Have you come across business content that confuses you, or makes you work too hard to figure out exactly what the person does and for who? My guess is yes, of course. We all do. That’s probably because there is no clear niche. So everything feels sort of generic and wishy-washy.
When that happens, most of us decide to move on. As a business owner, that is bad news.
Introverted women building online service-based businesses will reach out to me because they are struggling to find clients, despite their commitment and effort. Frustration and doubt are starting to take a toll and they know that something needs to change. They usually think it’s about social media strategy or starting to pay for Facebook ads and the like.
But when I look at their websites and content, I’ll see different topics directed at different client groups with no real clarity about how it all fits together or what problem is being solved. The language doesn’t really connect. Nothing really stands out.
When you make it difficult for your readers to understand that you are here to help THEM with their particular problems, you lose them.
When they can’t easily understand, “What’s in it for me?”, they move on to the next option, causing you to spend more energy to keep trying to find a buyer.
It’s exhausting. And it’s impossible for an introvert to sustain a business this way.
Here’s what I think happens.
As a business owner, you have a lot of ideas for how you can help people and you haven’t really honed in on the main client group you want to target. You don’t want to leave anyone out. And you believe that drawing from a larger audience will make it easier to fill your offers.
What this really means is that, as an introvert, your precious energy and focus is scattered with a sort of shiny object syndrome.
Can you relate?
Here’s the thing. Especially for introverts who really do NOT want to do the group networking thing, focusing your energy on addressing one problem for particular people who share that problem makes life easier.
Plus, I think it’s more effective to choose a clear niche. Here’s why:
We’ve had a really hot and dry summer here in BC so our town has implemented significant water restrictions. On our watering days, my hubby goes out with the hose and sprays down all the garden beds.
Alternatively, I go around with a bucket of water and focus on soaking the potted plants.
Which ones do you think look healthier today?
The garden beds that were given a spray with the hose survived (after he stood out there for an hour each time), but the pots are flourishing (after I took about 5 minutes each time).
And I think that’s what we introverts need to do in our businesses too.
Selectively and strategically focus our energy and attention on ONE thing that will thrive, versus MANY things that simply survive.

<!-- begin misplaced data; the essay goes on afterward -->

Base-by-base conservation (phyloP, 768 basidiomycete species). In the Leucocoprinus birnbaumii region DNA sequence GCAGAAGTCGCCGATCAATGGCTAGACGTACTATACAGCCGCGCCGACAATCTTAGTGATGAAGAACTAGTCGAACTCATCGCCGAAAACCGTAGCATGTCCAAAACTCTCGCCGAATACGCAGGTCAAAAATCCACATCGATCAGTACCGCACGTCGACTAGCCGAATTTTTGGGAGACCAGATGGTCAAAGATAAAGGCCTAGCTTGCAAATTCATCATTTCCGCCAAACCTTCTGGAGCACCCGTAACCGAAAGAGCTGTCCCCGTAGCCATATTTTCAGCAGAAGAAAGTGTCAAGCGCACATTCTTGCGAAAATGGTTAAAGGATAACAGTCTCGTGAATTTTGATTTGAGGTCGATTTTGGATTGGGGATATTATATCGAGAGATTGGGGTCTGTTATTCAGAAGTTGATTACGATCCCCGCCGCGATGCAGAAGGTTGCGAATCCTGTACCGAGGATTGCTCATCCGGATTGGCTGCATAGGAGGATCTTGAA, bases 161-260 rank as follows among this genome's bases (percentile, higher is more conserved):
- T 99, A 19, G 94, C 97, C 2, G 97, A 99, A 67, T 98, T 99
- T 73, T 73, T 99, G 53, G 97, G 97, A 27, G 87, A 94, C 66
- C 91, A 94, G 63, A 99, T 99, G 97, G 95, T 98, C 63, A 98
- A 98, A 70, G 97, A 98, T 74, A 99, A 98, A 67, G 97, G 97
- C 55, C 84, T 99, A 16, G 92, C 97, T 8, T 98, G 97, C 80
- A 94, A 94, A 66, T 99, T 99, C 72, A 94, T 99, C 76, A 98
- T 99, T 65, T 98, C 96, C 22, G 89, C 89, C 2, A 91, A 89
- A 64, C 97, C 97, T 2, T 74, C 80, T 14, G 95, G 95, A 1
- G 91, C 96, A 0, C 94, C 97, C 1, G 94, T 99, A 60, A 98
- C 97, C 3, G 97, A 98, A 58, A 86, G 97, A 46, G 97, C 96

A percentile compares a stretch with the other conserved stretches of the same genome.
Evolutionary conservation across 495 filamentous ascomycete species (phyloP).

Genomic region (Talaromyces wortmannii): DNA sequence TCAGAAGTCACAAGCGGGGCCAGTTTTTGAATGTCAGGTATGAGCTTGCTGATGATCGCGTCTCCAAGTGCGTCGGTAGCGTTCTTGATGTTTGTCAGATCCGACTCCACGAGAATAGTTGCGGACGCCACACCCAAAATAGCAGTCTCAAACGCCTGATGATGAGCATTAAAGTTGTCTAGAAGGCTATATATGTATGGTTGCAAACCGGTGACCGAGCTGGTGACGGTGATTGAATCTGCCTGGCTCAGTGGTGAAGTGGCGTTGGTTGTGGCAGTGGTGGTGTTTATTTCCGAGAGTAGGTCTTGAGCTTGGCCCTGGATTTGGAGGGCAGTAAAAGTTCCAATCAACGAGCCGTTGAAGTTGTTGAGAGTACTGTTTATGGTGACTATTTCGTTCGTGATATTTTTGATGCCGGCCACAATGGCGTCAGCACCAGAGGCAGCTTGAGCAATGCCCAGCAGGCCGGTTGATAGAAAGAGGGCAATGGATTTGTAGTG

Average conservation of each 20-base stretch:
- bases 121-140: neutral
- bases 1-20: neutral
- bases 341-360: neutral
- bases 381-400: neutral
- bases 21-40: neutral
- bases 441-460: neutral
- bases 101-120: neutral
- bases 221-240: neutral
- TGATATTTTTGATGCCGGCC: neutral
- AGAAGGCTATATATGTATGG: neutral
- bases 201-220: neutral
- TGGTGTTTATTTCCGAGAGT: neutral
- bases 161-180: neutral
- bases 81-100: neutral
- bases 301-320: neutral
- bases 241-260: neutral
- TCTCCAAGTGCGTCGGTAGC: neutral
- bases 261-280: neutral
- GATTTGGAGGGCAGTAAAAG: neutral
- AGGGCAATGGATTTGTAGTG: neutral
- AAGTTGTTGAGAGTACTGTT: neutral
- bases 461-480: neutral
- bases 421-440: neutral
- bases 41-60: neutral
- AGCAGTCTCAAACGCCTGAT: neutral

Not only will that save us energy, but momentum will build as you start seeing results for your efforts which will help to fuel you.
That doesn’t mean you can’t serve others or get creative with your offers. It just means that you are going to choose one specific problem to help a particular type of person with first and focus on them for the next three months minimum (it should be longer but that idea might send you into a panic and you’ll resist choosing a niche at all!).
Honing in on a niche is not a lifelong commitment…I also have a tendency to stick to something for two years max and always have new ideas. But trust me when I tell you that, if you are having trouble finding enough clients, it is well worth it to put your blinders on to all the distractions and possibilities for a while.
If you value simplicity and minimalism in your life, this is the approach I want you to apply to your business.
So the key questions are:
- WHAT specific problem are you especially drawn to helping people address? (Often it’s something that draws on your own experience and pulls on your heartstrings)
- WHO are you especially drawn to working with who is experiencing this problem right now? (Go beyond the usual avatar/demographic checkboxes and think about what’s going on in their life, what they value, what they hope for, where they hang out, etc. Try to think of one real person to use as inspiration.)
- HOW can you reach the lowest hanging fruit that will take the least amount of effort with the biggest impact? (Quickly and easily creating results for happy clients who will actively refer you)
When you commit to more niche clarity, you can then easily brainstorm all the ways that you can get in front of these people that do NOT require you to go to generic networking events. That’s good news!
Want more info about how to niche and how to use that for better SEO? Check out my post, Remember your target market when improving SEO!